As early adopters of the Internet, Shedletsky and Aitken (2004) suggest us to think about the qualitative aspect of communication on the Internet: how do the Internet and individuals influence each other in the process of communication? The focus is drawn on emerging characteristics of human communication via the Internet. The authors begin their exploration by asking to think of the computer as a pen and a paper – a way to express ourselves such as children’s playing. So, the Internet is described as a communication companion rather than as a mere technological tool; the communication process via the Internet is compared as same as two people are talking face to face. Under this perspective, authors explore the phenomenon of online communication through investigating different areas of our lives such as group discussion, gaming, education, and work places where various online communication patterns can be observed. Fairly, authors’ critical position allows to reveal paradoxical tensions between idealism and reality: on the one hand, communication via the Internet is a unique way to inspire human beings’ mental universe, on the other hand, such a new way of communication brings inherently side effects. The attempt to counterbalance is consistently reflected throughout the book demonstrating polarization of people and the playful metaphor. In other words, exploration in virtual space through self-generating flow that Internet offers can lead people to flourish or perish.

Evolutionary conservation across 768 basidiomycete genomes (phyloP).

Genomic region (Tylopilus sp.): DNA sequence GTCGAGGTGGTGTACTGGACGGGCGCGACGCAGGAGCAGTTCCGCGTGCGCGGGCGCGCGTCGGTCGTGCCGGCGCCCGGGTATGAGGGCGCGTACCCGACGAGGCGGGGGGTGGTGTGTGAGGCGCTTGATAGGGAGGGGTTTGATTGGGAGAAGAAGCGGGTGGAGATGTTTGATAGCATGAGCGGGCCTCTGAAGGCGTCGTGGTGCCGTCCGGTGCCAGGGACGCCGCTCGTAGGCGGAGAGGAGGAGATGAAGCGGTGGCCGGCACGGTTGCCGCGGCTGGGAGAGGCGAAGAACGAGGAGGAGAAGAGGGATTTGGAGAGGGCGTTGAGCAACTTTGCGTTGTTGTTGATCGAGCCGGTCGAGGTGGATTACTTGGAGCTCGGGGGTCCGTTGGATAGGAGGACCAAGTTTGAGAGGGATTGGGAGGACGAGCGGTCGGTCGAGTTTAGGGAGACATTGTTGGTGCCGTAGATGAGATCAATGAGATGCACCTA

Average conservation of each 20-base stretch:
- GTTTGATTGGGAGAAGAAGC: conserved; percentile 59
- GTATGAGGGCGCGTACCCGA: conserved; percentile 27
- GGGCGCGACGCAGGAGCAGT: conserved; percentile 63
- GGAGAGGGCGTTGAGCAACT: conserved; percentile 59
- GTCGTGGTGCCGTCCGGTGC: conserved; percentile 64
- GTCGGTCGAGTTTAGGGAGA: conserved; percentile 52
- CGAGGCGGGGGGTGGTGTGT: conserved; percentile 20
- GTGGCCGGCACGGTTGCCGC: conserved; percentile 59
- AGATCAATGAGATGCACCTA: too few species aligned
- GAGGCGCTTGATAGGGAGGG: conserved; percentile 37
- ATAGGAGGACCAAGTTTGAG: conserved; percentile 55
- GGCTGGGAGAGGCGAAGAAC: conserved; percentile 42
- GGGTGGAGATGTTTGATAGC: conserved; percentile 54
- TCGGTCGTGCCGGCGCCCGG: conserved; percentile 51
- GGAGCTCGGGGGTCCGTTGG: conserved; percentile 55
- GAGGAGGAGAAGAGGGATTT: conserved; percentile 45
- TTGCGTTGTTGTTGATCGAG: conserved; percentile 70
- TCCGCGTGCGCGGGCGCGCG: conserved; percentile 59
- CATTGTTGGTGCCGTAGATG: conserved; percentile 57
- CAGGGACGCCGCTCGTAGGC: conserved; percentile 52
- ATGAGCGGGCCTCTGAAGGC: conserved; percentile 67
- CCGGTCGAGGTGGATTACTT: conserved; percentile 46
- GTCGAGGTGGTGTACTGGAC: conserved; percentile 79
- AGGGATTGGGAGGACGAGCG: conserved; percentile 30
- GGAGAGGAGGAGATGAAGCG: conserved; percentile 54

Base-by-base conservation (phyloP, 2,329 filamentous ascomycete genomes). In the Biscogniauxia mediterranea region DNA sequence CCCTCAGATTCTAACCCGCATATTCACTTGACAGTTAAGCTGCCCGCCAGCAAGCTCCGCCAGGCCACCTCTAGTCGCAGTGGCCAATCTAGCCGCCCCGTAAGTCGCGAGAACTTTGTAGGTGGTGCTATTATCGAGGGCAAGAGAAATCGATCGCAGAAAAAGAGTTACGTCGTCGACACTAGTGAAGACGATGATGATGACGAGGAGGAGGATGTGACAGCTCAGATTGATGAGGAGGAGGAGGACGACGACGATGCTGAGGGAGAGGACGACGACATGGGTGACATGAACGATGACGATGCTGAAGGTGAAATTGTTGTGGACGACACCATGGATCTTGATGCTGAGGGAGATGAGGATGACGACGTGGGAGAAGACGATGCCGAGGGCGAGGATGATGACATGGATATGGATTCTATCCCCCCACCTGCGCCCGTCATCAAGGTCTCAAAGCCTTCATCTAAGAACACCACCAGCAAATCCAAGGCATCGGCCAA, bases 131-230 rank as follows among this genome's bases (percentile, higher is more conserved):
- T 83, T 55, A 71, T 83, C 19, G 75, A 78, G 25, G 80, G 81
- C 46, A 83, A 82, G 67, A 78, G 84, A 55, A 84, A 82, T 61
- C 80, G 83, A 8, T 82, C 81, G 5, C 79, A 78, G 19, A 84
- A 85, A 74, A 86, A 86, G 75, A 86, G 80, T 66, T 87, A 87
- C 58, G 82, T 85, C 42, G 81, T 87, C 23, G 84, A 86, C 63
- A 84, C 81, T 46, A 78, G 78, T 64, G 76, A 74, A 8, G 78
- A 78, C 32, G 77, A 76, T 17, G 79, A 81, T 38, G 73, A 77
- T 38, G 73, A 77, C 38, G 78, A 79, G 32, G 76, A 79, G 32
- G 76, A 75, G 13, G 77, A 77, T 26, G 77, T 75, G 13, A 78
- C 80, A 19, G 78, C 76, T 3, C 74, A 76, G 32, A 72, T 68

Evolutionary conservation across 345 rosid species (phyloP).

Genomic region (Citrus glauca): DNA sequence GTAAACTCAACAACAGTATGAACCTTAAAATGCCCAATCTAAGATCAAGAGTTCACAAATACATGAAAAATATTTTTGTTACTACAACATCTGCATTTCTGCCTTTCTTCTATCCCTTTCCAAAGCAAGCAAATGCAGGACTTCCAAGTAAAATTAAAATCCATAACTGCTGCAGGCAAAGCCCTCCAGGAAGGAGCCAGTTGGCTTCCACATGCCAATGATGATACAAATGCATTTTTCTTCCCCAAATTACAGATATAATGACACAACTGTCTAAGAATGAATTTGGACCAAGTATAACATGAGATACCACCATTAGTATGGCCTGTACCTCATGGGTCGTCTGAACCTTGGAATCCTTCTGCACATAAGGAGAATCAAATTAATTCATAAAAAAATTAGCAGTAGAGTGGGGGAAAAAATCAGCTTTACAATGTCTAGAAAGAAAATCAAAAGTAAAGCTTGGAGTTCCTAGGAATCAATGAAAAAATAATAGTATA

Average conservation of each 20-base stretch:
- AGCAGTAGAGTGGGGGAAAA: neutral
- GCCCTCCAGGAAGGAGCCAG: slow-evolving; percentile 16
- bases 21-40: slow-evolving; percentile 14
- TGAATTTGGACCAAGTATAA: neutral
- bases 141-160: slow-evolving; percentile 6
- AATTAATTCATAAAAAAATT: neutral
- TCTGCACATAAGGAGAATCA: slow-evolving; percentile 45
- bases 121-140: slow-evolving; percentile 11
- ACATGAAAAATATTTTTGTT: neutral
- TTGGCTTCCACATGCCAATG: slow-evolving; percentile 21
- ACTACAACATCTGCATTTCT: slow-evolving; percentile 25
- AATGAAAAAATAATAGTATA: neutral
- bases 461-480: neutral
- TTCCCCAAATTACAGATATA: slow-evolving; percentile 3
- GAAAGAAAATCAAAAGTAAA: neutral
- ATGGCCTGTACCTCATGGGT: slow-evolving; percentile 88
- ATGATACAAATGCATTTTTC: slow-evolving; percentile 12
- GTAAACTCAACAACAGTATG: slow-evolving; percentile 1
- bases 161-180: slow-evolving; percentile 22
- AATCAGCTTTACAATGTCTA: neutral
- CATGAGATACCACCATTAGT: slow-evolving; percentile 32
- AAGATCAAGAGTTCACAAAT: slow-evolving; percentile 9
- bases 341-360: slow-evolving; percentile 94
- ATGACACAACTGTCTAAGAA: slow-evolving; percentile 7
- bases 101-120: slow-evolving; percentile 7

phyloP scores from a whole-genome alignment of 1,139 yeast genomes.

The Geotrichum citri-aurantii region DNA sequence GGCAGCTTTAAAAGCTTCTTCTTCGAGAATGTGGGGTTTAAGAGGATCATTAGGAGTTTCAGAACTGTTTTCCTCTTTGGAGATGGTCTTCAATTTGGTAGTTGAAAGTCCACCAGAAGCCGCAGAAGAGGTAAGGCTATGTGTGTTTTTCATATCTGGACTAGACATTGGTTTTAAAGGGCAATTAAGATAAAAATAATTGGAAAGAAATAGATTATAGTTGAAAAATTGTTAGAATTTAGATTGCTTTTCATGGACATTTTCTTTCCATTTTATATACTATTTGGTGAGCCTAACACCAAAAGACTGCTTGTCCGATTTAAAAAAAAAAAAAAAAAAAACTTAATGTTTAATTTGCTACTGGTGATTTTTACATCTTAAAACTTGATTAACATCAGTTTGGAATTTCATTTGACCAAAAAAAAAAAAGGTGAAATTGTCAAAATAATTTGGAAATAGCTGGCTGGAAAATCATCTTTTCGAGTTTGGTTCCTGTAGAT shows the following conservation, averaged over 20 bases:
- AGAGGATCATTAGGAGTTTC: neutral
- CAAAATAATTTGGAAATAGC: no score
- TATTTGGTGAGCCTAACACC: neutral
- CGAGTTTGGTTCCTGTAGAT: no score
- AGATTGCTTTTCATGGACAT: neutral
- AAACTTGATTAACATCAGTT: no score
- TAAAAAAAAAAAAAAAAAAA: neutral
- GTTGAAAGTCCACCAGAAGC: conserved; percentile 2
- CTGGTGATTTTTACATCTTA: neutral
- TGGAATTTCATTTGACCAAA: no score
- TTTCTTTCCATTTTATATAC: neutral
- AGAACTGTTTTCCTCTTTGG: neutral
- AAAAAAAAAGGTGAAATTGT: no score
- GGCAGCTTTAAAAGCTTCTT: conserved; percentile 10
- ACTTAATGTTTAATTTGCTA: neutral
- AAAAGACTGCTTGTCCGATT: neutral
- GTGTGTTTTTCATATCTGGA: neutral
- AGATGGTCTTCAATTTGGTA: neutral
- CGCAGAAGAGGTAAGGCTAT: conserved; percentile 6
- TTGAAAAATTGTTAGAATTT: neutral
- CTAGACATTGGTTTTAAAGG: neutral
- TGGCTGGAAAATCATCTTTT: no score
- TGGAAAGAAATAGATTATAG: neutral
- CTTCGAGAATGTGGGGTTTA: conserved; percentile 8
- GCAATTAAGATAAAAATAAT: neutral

Internet, media, intrapersonal communication, self-organizing flow